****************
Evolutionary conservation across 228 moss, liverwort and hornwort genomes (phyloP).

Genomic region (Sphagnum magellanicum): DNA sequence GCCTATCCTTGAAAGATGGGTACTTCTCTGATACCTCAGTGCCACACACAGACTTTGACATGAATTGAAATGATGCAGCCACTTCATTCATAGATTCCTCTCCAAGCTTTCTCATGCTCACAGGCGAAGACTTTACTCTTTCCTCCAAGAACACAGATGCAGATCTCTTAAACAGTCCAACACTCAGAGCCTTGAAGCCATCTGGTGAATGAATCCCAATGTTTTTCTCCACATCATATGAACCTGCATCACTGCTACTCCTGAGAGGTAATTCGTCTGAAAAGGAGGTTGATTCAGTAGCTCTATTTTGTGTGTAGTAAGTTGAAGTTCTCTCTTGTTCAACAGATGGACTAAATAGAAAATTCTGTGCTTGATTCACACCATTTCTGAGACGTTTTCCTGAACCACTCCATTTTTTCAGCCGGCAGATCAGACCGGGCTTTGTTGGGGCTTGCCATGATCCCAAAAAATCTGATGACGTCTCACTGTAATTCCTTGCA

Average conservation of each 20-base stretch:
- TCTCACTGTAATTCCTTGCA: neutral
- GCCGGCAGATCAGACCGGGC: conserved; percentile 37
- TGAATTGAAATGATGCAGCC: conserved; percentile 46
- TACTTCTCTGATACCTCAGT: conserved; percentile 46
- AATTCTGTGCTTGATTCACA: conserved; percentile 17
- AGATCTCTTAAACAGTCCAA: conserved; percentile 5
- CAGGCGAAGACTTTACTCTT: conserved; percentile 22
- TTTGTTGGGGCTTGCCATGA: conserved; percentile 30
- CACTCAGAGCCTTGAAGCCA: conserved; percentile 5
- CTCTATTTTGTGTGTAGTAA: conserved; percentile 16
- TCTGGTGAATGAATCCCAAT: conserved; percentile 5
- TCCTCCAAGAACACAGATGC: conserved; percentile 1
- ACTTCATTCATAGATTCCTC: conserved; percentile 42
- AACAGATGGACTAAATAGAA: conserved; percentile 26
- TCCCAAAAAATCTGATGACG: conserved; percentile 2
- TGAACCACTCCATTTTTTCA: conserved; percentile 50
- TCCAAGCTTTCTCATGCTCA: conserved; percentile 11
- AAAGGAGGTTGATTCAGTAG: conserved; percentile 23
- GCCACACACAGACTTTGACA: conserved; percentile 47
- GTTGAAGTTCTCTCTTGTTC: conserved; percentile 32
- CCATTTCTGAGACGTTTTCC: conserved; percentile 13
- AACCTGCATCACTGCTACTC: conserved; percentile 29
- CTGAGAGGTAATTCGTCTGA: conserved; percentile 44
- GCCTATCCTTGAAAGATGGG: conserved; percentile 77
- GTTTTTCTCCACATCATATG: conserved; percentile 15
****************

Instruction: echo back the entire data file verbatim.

Evolutionary conservation across 228 moss, liverwort and hornwort genomes (phyloP).

Genomic region (Sphagnum magellanicum): DNA sequence GCCTATCCTTGAAAGATGGGTACTTCTCTGATACCTCAGTGCCACACACAGACTTTGACATGAATTGAAATGATGCAGCCACTTCATTCATAGATTCCTCTCCAAGCTTTCTCATGCTCACAGGCGAAGACTTTACTCTTTCCTCCAAGAACACAGATGCAGATCTCTTAAACAGTCCAACACTCAGAGCCTTGAAGCCATCTGGTGAATGAATCCCAATGTTTTTCTCCACATCATATGAACCTGCATCACTGCTACTCCTGAGAGGTAATTCGTCTGAAAAGGAGGTTGATTCAGTAGCTCTATTTTGTGTGTAGTAAGTTGAAGTTCTCTCTTGTTCAACAGATGGACTAAATAGAAAATTCTGTGCTTGATTCACACCATTTCTGAGACGTTTTCCTGAACCACTCCATTTTTTCAGCCGGCAGATCAGACCGGGCTTTGTTGGGGCTTGCCATGATCCCAAAAAATCTGATGACGTCTCACTGTAATTCCTTGCA

Average conservation of each 20-base stretch:
- TCTCACTGTAATTCCTTGCA: neutral
- GCCGGCAGATCAGACCGGGC: conserved; percentile 37
- TGAATTGAAATGATGCAGCC: conserved; percentile 46
- TACTTCTCTGATACCTCAGT: conserved; percentile 46
- AATTCTGTGCTTGATTCACA: conserved; percentile 17
- AGATCTCTTAAACAGTCCAA: conserved; percentile 5
- CAGGCGAAGACTTTACTCTT: conserved; percentile 22
- TTTGTTGGGGCTTGCCATGA: conserved; percentile 30
- CACTCAGAGCCTTGAAGCCA: conserved; percentile 5
- CTCTATTTTGTGTGTAGTAA: conserved; percentile 16
- TCTGGTGAATGAATCCCAAT: conserved; percentile 5
- TCCTCCAAGAACACAGATGC: conserved; percentile 1
- ACTTCATTCATAGATTCCTC: conserved; percentile 42
- AACAGATGGACTAAATAGAA: conserved; percentile 26
- TCCCAAAAAATCTGATGACG: conserved; percentile 2
- TGAACCACTCCATTTTTTCA: conserved; percentile 50
- TCCAAGCTTTCTCATGCTCA: conserved; percentile 11
- AAAGGAGGTTGATTCAGTAG: conserved; percentile 23
- GCCACACACAGACTTTGACA: conserved; percentile 47
- GTTGAAGTTCTCTCTTGTTC: conserved; percentile 32
- CCATTTCTGAGACGTTTTCC: conserved; percentile 13
- AACCTGCATCACTGCTACTC: conserved; percentile 29
- CTGAGAGGTAATTCGTCTGA: conserved; percentile 44
- GCCTATCCTTGAAAGATGGG: conserved; percentile 77
- GTTTTTCTCCACATCATATG: conserved; percentile 15